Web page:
"We believe he's coercing defendants to either waive their right to a lawyer or enter a plea of guilty without their lawyer being present," said JoAnne Musick, a past president of HCCLA who was handing out fliers. "We've had complaints from people who asked for a lawyer and instead he handed them plea papers and had them enter a plea of guilty."

The judge, who denied any improprieties, said he changed his arraignment procedure earlier this year, a move that has generated the controversy. The Republican jurist has held the bench since being elected in 1998.
Paul Kennedy has called Judge Fields a "bully in a robe." Scott Greenfield provides more suitably outraged commentary.

Are compromised Van Zandt locks in other jails?
The Tyler Morning Telegraph posed the same question Grits asked in the wake of news about inmates compromising the locks at the Van Zandt County Jail: "Are the faulty locks in the Van Zandt County Jail in other jails?" For now, claims the paper, the surprising answer appears to be "no." "Executive Director of the Texas Commission on Jail Standards Brandon Wood said that as of now, the manufacturer does not seem to have that lock model in any other Texas jails, but they are still taking more time to confirm that, and see about locks in other states."
Wood said there are about three main manufacturers that make lock systems for jails in the state, but the company that made the flawed locks was not one of them.

“The type of lock that was installed, although it is comparable according to the manufacturers specifications to locks that are typically seen in Texas county jails, this was the first time we’d seen this manufacturer in the state,” Wood said.

Wood said even though the company was new, the locks it made met state standards.

For security reasons, Ray requested not to reveal the lock manufacturer’s name. Keeping that information away from inmates could stop them from trying to manipulate similar locks.

However, the locks with the faulty pieces seem to only be in one batch of one specific model. It doesn’t look like the manufacturer has locks from that bad batch anywhere else.

“We do not believe that any of those locks are in any other county jails, however we have issued a technical assistance memorandum and notification to the sheriffs to conduct a walkthrough of their own facilities and determine if they have any of those locks,” Wood said.

As every jail in Texas investigates its own locking system, the manufacturer in question is looking into any locks it has installed in other states.
They ought to publish the manufacturer's name. It's going to eventually come out, anyway.

Alleged civil service cheats indicted in Cameron County
Reported AP, "Eleven former and potential South Texas sheriff's deputies have been indicted in a civil service exam cheating scandal involving a cellphone image of the test."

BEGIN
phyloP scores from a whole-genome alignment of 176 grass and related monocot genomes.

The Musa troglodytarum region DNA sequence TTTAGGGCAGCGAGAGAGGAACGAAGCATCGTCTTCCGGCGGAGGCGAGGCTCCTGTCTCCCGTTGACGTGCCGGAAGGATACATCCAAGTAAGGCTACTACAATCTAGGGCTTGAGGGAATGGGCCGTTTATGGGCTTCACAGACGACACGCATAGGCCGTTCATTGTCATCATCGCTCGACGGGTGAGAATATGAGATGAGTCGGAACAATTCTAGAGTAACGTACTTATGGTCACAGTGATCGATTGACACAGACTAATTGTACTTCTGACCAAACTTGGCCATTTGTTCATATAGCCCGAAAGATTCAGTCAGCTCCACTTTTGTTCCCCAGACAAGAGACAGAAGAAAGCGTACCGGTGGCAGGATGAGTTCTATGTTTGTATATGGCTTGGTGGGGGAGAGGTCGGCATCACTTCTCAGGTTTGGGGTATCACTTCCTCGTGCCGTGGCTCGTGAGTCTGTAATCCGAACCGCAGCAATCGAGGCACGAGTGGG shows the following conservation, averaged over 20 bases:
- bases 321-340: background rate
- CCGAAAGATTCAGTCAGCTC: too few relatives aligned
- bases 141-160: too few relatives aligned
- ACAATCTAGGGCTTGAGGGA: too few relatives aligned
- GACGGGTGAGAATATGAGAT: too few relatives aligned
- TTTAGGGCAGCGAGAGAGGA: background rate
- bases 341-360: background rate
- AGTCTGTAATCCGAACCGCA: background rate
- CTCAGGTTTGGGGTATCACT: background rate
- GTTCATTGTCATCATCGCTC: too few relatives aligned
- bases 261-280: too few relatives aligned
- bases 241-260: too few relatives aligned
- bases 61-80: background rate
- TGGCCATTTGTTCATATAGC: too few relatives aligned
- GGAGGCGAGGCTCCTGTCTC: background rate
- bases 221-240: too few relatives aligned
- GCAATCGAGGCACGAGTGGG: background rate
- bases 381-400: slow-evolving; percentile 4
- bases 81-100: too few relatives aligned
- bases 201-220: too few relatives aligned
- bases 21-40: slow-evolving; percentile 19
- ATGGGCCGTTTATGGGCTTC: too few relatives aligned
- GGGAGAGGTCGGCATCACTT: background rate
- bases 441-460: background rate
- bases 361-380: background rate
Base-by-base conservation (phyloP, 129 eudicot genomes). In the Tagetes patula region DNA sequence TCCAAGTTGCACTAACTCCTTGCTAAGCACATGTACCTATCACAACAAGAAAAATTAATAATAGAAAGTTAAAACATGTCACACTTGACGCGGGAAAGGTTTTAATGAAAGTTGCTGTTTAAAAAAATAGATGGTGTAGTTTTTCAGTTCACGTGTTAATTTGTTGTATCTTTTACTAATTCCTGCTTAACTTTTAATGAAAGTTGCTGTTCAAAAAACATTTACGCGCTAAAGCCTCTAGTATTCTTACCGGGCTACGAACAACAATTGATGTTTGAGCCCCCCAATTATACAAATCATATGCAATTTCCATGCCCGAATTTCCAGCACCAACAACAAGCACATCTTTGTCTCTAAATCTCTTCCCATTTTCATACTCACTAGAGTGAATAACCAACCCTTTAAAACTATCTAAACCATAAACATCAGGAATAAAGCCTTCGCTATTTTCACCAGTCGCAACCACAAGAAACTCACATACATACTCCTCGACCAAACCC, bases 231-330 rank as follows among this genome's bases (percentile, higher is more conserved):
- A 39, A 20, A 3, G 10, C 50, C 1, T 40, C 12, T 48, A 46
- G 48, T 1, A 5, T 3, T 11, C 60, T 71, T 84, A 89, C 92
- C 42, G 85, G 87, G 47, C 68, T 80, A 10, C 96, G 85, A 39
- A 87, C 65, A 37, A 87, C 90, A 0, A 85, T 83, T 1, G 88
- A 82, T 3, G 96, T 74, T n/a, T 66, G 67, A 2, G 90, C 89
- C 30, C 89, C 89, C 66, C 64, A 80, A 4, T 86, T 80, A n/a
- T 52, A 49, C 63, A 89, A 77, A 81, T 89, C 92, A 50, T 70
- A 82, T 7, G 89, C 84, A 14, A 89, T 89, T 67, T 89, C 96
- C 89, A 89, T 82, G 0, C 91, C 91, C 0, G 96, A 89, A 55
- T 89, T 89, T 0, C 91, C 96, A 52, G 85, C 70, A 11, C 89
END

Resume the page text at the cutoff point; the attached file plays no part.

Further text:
Private prison focus: Immigration
The blog Texas Prison Bidness highlights documented troubles at five "criminal alien requirement" prisons in Texas covered in an ACLU report released earlier this month:
Forensics a 'decades-long experiment' sans scientific method
At Slate, Mark Joseph Stern picks up the meme that much forensic science isn't actually science, an uncomfortable fact made irrefutable by the 2009 National Academy of Sciences report calling for the application of the scientific method in forensic fields. He argues that, "Far from an infallible science, forensics is a decades-long experiment in which undertrained lab workers jettison the scientific method in favor of speedy results that fit prosecutors’ hunches."

Saturday, July 05, 2014

Simpson: Fourth Amendment needs belated protection

David Simpson, a small-l libertarian Republican Texas state rep from Longview, authored an Independence Day column in his local paper opining that the US Supreme Court's recent ruling in Riley v. California was "desperately needed when just about any occasion now is deemed reasonable to search 'persons, houses, papers and effects' without the restraint of first having to obtain a warrant, despite the Fourth Amendment." Noted Simpson,
Interestingly, the Supreme Court recalled some relevant history in the ruling about searching cell phones. In the last paragraph of its opinion, the court recalls the remarkable words and actions of our American patriots, James Otis and John Adams:

“Our Cases have recognized that the Fourth Amendment was the founding generation’s response to the reviled ‘General warrants’ and ‘writs of assistance’ of the colonial era, which allowed British officers to rummage through homes in an unrestrained search for evidence of criminal activity. Opposition to such searches was in fact one of the driving forces behind the Revolution itself. In 1761, the patriot James Otis delivered a speech in Boston denouncing the use of writs of assistance. A young John Adams was there and he would later write that ‘[e]very man of a crowded audience appeared to me to go away, as I did, ready to take arms against writs of assistance.’” According to Adams, Otis’s speech was “the first scene of the first act of opposition to the arbitrary claims of Great Britain. Then and there the child Independence was born.”